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A mixed brew of Barnhardt, beer and political intrigue in Cornelius


CORNELIUS – The Cornelius Planning Board passed – again – on Barnhardt. But they said “yes” to beer.

Meanwhile, Cornelius Mayor Lynette Rinker said she has not ruled out seeking a seat in the N.C. General Assembly.

Developer Jake Palillo agreed with an appeal by the board to delay his oft-repeated request to develop a housing subdivision called Barnhardt on a wooded, 62-acre tract of land he owns along Bailey Road just behind Hough High School.

It was the second attempt by Palillo, owner of Bluestream Partners, to get the board’s approval of the fourth plan he has presented to develop the acreage, which is now zoned for one house per 5 acres – lots too big, the developer said, to sell that close to a school.

This time around, he is looking to create a 26-home development with lots measuring no smaller than 2 acres each. The plan, which would leave at least one-half of each lot undeveloped, in addition to nearly 10 acres of wooded common areas, was delayed by the Planning Board in July.

The appointed board legally could not vote to delay the matter again on Wednesday, but Palillo could ask for a delay, which he agreed to do. That means the Barnhardt proposal will not be considered as scheduled on Sept. 16 by the elected Cornelius Board of Commissioners

After calling the meeting “a complete waste of time – again,” Palillo said he agreed to delay his request “because I’d rather bring it before a new town board anyway.” Several empty seats on the Board of Commissioners will be up for grabs in this November’s elections, including Mayor Rinker’s.

The mayor is rumored to be considering a run for the state legislature’s District 98 seat held by N.C. Rep. Thom Tillis (R-Cornelius), who has announced his 2014 candidacy for the U.S. Senate seat held by Democrat Kay Hagan.

“I haven’t decided what I will do come February,” the filing deadline for the Republican primary for the General Assembly seat. “We’re just looking at the landscape right now.”

Both Tillis, who is speaker of the N.C. House, and state Sen. Jeff Tarte (R-Cornelius) began their political careers on the Cornelius Board of Commissioners; Tarte preceded Rinker as mayor.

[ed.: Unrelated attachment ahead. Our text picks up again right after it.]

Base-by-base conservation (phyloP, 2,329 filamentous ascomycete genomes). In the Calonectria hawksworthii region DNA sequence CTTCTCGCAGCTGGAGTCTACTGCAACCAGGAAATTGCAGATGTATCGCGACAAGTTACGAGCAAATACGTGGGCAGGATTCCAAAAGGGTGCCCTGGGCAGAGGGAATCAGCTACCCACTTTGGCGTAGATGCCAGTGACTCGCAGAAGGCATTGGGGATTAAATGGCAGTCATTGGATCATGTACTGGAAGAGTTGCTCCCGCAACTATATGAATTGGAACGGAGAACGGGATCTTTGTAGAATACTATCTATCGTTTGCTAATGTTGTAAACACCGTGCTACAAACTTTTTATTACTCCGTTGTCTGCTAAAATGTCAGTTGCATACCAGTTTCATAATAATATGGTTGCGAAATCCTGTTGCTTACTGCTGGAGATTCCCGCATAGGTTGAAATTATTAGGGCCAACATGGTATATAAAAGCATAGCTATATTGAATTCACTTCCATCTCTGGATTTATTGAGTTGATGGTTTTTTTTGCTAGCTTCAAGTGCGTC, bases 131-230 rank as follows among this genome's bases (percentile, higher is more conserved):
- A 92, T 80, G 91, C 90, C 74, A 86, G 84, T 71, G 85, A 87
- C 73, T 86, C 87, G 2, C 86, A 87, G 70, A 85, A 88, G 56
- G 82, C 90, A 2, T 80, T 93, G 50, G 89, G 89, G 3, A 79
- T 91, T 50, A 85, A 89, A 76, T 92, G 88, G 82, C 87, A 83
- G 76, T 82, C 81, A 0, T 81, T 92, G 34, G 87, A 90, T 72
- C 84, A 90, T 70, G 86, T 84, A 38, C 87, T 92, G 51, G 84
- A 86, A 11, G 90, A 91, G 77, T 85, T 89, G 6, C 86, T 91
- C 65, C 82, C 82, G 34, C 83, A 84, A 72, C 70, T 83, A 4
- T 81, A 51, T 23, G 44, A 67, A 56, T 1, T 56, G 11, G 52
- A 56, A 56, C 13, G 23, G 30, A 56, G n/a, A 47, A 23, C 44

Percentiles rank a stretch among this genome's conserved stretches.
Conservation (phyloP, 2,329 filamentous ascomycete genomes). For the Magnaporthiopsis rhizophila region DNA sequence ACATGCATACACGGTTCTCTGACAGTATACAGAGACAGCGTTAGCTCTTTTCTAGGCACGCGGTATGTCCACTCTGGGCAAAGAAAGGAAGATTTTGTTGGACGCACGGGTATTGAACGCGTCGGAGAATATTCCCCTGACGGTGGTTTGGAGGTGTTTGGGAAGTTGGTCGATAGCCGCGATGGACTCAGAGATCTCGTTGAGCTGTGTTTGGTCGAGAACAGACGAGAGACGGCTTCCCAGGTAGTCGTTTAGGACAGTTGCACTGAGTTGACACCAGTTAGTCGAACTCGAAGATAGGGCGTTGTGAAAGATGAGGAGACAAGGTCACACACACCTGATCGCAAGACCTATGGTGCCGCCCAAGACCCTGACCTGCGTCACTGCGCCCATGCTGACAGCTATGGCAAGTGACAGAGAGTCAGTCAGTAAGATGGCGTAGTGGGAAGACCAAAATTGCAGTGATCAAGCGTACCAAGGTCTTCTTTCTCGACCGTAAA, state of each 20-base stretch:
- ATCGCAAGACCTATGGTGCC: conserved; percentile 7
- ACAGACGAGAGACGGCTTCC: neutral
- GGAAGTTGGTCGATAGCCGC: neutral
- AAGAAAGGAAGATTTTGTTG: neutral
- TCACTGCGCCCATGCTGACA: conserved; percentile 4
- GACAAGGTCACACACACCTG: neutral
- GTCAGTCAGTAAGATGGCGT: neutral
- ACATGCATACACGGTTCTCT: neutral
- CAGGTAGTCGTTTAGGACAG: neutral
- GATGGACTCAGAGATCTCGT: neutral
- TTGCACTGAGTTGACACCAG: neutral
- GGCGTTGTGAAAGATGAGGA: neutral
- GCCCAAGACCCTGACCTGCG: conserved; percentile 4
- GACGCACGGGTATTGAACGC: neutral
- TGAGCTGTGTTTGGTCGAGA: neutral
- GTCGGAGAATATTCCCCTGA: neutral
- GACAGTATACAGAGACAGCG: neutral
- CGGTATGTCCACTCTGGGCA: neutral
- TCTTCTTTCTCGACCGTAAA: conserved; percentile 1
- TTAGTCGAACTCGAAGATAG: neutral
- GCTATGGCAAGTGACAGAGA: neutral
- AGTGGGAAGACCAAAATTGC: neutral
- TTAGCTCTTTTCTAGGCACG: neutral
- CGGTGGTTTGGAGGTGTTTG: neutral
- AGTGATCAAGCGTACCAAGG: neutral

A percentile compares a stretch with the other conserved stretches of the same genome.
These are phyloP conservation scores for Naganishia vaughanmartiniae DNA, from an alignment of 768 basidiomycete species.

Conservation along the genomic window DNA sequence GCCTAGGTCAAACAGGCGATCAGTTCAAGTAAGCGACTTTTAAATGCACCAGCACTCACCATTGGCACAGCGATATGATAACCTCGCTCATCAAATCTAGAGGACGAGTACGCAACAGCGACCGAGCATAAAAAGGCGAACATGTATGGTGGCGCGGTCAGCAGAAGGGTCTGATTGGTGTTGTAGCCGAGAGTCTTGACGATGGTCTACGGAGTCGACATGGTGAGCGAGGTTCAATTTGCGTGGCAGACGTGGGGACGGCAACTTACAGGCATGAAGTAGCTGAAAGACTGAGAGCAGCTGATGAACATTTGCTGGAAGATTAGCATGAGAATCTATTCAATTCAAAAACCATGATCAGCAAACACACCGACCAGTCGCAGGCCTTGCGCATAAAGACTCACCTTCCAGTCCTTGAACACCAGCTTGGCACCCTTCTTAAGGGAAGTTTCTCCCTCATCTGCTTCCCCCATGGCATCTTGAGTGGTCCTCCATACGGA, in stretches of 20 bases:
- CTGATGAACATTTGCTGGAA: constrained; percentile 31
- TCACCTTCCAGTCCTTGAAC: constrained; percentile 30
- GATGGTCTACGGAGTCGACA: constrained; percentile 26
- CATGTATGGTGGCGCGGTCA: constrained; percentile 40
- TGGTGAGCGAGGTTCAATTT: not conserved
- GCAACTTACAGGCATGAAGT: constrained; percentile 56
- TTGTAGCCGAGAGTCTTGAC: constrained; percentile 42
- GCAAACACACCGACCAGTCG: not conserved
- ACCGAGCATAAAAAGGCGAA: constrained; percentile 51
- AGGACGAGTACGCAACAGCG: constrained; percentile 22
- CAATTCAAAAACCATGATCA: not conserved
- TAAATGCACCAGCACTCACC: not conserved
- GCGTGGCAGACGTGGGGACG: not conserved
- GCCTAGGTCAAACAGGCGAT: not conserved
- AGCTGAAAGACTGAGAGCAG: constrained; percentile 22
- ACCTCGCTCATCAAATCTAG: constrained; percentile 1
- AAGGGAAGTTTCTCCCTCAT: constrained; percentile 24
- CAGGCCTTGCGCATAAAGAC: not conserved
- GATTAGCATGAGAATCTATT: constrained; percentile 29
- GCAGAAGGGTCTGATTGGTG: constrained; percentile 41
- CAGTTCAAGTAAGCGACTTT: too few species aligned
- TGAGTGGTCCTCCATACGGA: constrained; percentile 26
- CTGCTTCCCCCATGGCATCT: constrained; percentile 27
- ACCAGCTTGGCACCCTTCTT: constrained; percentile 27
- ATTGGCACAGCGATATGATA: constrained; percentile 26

Also at Wednesday’s meeting, the Planning Board unanimously OK’d an amendment to the town’s zoning ordinance that – like a similar change earlier this year by the Charlotte City Council – would allow micro-breweries and brew pubs to be built in non-industrial zones.

The amendment, which goes to the Board of Commissioners for approval on Sept. 16, was fashioned after several microbreweries approached Cornelius Planning Director Wayne Herron about setting up shop in the Lake Norman town.

“Right now we do not have anything in the code about micro-breweries or brew pubs – breweries that produced less than 50 barrels of beer a day,” Herron said.

“We looked at what Charlotte has done, and what was done recently in Matthews, and we looked at the code in Asheville, which is home to more micro-breweries than anywhere in the state, and we took the best of what we found.”

The Cornelius code now allows breweries of any size to be in industrial zones only. The new code would allow smaller breweries to be in highway commercial, village center and town center zones by right. They could also be in neighborhood mixed-used zones with conditional approval by the town.

“We also worked with a lot of developers of micro-breweries and brew-pubs, because I am not a beer expert,” Herron said. “If adopted, we will see several micro-breweries locating in Cornelius. It would be good for business, good for the town, good for residents.”


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